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[63] We were all dumb with astonishment, but Trimalchio said, “I pick no holes in your story; by the soul of truth, how my hair stood on end! For I know that Niceros never talks nonsense: he is very dependable, and not at all a chatterbox. Now I want to tell you a tale of horror myself: but I'm a donkey on the tiles compared with him. While I still had hair down my back, for I lived delicately1 from my youth up, my master's favourite died. Oh! he was a pearl, one in a thousand, and a mirror of perfection! So while his poor mother was bewailing him, and several of us were[p. 119] sharing her sorrow, suddenly the witches began to screech; you would have thought there was a dog pursuing a hare. We had a Cappadocian in the house at the time, a tall fellow, mighty brave and a man of muscle; he could lift an angry bull off the ground. He rushed boldly out of doors with a naked sword, having carefully wrapped up his left hand, and ran the woman through the middle, just about here—may the spot my finger is on be safe! We heard a groan, but to tell the honest truth we did not see the witches themselves. But our big fellow came back and threw himself on a bed: and his whole body was blue as if he had been flogged, of course because the witch's hand had touched him. We shut the door and returned to our observances, but when the mother put her arms round the body of her son, she felt it and saw that it was a little bundle of straw. It had no heart, no inside or anything: of course the witches had carried off the boy and put a straw changeling in his place. Ah! yes, I would beg you to believe there are wise women, and night-riders, who can turn the whole world upside down. Well, the tall slave never came back to his proper colour after this affair, and died raving mad in a few days.”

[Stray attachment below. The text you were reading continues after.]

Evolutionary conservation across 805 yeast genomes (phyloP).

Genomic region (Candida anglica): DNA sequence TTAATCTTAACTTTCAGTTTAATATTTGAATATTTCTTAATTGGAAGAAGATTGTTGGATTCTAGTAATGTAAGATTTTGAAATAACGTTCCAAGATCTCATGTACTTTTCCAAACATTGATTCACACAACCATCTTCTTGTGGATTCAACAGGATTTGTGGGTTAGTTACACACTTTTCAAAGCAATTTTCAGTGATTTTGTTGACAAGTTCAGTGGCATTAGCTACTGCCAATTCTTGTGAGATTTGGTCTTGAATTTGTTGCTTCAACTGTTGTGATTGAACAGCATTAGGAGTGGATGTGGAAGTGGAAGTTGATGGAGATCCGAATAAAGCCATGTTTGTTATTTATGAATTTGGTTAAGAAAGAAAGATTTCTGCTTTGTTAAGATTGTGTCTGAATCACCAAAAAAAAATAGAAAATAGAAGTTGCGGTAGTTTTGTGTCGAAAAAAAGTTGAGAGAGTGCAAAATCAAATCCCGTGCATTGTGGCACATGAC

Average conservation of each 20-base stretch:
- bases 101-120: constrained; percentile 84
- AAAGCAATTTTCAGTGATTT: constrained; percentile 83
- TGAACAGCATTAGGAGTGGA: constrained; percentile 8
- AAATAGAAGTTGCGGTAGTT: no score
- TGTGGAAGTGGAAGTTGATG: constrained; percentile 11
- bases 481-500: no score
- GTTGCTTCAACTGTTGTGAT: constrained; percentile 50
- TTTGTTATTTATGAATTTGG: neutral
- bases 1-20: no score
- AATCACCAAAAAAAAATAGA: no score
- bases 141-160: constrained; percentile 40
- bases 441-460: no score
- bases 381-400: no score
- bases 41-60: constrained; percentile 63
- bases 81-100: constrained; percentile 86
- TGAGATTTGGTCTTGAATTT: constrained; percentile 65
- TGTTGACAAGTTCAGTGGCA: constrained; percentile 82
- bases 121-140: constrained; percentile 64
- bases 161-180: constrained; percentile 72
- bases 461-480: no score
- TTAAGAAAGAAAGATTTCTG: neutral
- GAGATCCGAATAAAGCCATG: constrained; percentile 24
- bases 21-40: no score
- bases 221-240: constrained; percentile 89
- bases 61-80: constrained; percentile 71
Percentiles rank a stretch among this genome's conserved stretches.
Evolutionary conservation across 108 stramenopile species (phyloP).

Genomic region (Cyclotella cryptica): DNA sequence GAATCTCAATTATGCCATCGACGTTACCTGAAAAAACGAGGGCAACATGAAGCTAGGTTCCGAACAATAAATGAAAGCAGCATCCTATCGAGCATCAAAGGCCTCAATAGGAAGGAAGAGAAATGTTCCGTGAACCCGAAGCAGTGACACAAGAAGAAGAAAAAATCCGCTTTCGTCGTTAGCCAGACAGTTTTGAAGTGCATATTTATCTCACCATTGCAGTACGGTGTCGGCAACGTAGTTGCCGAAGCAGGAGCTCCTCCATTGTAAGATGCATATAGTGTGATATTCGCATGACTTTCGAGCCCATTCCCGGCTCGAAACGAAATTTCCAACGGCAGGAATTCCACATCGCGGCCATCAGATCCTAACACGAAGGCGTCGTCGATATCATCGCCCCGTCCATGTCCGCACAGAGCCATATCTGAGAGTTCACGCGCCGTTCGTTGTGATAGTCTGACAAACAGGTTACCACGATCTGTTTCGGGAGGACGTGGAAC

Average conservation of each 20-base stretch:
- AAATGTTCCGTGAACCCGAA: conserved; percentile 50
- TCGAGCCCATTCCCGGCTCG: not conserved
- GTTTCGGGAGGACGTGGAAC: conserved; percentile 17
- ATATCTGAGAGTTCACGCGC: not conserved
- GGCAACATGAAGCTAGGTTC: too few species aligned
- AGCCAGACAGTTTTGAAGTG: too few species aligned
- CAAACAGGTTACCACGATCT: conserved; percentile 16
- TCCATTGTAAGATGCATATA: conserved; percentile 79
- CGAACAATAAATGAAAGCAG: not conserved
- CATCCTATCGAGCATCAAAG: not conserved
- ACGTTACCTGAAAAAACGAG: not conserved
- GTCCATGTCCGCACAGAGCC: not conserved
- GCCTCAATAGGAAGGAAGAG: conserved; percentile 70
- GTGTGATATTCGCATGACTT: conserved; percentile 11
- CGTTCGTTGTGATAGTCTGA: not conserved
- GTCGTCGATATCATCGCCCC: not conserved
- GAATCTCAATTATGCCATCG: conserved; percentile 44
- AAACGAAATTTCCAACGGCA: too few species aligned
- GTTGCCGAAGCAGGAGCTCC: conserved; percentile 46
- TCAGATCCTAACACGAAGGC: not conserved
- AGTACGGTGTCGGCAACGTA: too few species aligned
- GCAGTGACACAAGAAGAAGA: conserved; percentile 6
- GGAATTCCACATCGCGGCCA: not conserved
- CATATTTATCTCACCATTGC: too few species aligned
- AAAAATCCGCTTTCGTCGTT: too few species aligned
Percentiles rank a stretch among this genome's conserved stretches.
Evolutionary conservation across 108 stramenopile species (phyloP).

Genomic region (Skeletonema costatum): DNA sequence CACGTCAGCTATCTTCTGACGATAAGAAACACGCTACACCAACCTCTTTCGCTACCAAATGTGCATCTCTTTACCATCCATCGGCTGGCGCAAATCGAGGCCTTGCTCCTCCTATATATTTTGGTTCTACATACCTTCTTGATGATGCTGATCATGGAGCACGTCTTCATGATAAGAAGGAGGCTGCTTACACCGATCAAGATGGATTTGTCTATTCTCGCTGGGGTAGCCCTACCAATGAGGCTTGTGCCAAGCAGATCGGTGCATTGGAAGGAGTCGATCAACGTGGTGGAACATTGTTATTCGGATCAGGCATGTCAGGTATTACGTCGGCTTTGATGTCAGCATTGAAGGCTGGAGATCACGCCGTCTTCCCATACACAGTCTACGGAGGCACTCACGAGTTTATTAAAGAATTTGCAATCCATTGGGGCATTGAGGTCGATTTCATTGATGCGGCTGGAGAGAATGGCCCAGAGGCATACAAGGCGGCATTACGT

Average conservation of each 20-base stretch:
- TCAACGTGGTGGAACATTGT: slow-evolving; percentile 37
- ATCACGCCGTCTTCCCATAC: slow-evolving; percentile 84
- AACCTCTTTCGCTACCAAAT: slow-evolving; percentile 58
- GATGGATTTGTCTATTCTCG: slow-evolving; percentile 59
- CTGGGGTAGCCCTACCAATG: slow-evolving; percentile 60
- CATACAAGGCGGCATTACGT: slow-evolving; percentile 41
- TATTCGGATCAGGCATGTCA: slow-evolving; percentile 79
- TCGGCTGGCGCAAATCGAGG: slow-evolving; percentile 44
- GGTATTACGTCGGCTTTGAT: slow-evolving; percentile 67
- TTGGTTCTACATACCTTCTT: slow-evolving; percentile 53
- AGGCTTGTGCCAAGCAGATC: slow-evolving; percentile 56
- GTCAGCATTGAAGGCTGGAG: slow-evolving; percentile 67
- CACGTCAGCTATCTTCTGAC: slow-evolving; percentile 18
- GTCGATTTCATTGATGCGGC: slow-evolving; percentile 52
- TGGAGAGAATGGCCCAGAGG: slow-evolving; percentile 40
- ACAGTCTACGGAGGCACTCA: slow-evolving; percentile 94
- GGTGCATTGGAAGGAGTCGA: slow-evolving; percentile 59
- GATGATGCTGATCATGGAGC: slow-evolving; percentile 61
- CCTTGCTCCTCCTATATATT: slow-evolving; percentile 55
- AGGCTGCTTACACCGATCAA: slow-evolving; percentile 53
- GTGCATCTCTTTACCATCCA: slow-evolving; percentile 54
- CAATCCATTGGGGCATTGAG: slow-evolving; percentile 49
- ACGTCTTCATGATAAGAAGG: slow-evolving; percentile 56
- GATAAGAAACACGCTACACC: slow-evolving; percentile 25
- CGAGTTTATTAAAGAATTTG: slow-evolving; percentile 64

1 Literally “a Chian life,” i.e. luxurious and vicious. Thucydides calls the Chians shameless.

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